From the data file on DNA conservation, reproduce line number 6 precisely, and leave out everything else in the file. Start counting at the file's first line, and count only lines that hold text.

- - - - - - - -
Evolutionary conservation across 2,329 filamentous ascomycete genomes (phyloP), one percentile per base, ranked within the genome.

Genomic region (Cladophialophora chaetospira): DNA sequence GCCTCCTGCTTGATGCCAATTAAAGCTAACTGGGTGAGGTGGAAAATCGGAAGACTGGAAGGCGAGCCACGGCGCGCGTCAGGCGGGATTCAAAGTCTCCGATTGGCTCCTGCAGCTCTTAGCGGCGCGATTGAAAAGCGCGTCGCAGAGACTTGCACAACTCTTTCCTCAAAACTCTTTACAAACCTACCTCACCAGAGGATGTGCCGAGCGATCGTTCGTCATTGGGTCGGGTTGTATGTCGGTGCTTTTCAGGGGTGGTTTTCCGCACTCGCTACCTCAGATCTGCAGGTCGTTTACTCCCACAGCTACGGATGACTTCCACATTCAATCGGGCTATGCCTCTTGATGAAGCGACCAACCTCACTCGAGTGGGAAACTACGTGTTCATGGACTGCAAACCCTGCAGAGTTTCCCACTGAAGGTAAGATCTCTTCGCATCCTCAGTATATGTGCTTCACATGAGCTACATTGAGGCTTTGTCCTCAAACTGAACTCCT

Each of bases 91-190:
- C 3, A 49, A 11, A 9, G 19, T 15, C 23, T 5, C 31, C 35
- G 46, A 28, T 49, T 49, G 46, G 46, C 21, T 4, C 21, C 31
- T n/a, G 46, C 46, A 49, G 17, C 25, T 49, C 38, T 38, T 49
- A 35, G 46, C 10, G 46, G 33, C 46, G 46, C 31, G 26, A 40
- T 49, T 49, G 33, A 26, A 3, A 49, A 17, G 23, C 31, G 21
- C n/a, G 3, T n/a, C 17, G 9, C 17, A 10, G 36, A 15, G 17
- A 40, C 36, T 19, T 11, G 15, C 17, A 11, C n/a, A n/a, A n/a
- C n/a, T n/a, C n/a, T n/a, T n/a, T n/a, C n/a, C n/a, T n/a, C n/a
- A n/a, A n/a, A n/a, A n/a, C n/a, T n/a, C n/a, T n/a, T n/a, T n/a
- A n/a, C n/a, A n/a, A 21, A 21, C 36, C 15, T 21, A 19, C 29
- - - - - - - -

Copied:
- T n/a, G 46, C 46, A 49, G 17, C 25, T 49, C 38, T 38, T 49